BayCare Kids Patient Advocates for Behavioral Health in Meetings with Members of Congress
This week, 17-year-old Iker Dorta from the Tampa Bay area joined more than 50 other pediatric patients from across the nation in meeting with their members of Congress to speak out on behalf of children with significant health challenges. A special focus this year was pediatric mental health, a crisis exacerbated by the COVID-19 pandemic.
Several years ago, Iker lost both his father and stepmother as a result of a tragic event. Afterwards, he moved in with his grandmother and aunt and began seeing a therapist to help him cope with the trauma he was experiencing. Iker was very close to his grandmother, and was devastated when she passed away in 2015. The hardship was made worse when Iker and his remaining family became homeless.
When Iker started high school, he joined a school-based youth coalition that advocates against drug use. He was proud to have a bigger purpose: helping kids who need good guidance and role modeling. While working with the coalition, a school counselor recognized that Iker also could benefit from intensive services and referred him to BayCare’s Community Action Team (CAT), which provides wrap around services for kids at high risk for adverse outcomes like hospitalization or out-of-home placement.
During the virtual meetings, which were part of the Children’s Hospital Association’s Family Advocacy Week, Iker and his guardian, Sharon Schmidt, joined BayCare Behavioral Health Services Vice President Gail Ryder, BayCare Behavioral Health Director of Clinical Operations Tracey Kaly and leaders from St. Joseph’s Children’s Hospital in meeting with U.S. Representatives Gus Bilirakis, Vern Buchanan, Kathy Castor, Darren Soto and Greg Steube. They will meet with Congressman Charlie Crist next week, and are hopeful to also meet with U.S. Senators Marco Rubio and Rick Scott.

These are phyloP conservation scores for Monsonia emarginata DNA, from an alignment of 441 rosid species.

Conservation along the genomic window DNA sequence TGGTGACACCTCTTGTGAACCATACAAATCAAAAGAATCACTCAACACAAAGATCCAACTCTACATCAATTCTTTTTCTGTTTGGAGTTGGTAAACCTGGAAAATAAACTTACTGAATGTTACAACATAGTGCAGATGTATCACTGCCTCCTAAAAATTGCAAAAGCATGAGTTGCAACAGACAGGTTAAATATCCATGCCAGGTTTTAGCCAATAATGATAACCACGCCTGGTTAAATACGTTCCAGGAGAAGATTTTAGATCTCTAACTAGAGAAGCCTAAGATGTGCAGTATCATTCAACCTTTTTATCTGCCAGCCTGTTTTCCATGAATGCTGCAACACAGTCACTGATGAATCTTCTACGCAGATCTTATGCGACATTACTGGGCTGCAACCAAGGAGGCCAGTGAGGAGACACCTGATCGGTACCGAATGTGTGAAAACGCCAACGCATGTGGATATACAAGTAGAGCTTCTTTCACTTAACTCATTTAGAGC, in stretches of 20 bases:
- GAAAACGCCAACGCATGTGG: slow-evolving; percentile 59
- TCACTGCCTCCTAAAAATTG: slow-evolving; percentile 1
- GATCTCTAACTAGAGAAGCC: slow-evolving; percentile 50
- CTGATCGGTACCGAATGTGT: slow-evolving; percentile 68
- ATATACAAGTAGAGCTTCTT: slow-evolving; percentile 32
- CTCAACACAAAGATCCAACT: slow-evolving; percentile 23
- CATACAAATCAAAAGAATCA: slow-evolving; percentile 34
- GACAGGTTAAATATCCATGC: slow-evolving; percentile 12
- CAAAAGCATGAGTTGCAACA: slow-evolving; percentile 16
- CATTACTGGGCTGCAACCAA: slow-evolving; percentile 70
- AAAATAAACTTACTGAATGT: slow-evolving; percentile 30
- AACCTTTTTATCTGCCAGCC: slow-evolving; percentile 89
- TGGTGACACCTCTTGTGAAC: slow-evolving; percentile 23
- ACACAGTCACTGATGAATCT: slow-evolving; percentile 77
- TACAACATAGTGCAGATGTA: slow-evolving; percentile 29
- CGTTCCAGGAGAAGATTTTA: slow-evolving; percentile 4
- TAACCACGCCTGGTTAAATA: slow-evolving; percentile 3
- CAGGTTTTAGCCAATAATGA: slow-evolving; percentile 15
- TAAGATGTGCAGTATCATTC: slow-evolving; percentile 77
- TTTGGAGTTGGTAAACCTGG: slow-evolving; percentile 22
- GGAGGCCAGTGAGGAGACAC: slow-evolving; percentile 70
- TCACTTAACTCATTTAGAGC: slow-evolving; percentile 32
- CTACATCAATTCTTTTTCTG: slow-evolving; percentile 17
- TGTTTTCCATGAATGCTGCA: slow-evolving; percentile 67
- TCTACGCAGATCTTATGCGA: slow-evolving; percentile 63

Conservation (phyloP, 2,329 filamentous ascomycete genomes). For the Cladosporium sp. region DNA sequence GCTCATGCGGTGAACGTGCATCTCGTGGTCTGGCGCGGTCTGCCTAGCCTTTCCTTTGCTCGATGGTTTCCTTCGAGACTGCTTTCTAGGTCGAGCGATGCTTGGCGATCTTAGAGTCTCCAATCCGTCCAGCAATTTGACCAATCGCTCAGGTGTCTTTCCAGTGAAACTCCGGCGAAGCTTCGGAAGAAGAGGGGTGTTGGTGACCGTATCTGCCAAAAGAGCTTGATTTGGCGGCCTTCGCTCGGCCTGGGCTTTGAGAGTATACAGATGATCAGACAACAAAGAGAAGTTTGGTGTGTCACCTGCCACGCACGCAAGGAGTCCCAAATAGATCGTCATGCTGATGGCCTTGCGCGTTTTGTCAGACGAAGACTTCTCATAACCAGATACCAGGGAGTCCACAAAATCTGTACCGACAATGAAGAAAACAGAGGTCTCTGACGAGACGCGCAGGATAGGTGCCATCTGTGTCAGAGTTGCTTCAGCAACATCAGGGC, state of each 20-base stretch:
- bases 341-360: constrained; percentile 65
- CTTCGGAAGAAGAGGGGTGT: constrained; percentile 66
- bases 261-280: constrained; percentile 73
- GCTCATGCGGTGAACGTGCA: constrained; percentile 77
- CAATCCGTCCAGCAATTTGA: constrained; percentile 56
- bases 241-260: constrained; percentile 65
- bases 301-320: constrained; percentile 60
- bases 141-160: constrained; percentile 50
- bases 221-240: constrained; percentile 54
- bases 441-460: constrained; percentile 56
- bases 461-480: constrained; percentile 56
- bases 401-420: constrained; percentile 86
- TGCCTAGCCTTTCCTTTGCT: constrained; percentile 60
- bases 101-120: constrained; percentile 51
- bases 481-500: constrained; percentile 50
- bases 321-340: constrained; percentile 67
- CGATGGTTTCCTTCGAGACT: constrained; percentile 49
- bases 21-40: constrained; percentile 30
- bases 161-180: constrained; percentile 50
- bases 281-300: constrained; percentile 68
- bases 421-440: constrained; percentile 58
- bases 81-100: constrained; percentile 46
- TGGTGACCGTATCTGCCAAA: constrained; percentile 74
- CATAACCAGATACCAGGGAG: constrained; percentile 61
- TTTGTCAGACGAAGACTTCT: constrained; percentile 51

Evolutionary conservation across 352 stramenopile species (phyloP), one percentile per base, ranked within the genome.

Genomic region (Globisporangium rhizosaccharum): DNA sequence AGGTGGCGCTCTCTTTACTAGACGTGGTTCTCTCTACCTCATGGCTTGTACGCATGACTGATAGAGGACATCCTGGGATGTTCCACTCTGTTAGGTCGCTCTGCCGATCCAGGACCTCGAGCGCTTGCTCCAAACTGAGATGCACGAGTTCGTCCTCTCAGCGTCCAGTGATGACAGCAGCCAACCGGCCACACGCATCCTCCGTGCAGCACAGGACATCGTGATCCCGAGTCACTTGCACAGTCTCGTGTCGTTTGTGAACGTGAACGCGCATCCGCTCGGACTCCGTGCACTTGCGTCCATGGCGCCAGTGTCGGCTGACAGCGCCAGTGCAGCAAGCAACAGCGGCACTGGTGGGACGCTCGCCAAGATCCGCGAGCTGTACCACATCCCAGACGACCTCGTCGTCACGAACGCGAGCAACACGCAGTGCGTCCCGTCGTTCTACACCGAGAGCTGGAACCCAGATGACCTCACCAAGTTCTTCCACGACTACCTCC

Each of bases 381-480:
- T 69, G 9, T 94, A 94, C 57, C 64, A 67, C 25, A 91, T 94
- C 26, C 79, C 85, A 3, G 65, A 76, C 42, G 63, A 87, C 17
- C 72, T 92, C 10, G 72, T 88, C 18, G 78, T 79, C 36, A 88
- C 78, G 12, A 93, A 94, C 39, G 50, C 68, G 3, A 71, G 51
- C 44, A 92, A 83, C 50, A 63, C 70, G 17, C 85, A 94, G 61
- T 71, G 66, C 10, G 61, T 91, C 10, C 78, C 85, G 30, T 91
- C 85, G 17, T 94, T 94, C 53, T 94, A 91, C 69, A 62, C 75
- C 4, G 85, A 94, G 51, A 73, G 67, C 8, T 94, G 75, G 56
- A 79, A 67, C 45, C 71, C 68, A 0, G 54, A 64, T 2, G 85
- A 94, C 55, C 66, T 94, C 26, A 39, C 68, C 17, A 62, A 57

Together, they asked Congress to advance more impactful policies that improve access to mental health services for children and families in Tampa Bay and Florida.
“We’re worried about the pandemic’s long-term impact on mental health in children,” said Ryder. “We’re already beginning to see a surge in post-traumatic stress disorder.”
From April to October 2020, hospitals nationally saw a 24% increase in the proportion of mental health emergency department visits for kids ages 5 to 11, and a 31% increase in the 12- to 17-year-old age group, compared to 2019 according to the CDC.
St. Joseph’s Children’s Hospital is seeing an explosion in the volume and acuity of mental health needs with increased inpatient admissions for serious suicide attempts. Fortunately, their recovery is supported by BayCare's Behavioral Health, the region's largest provider of mental health services.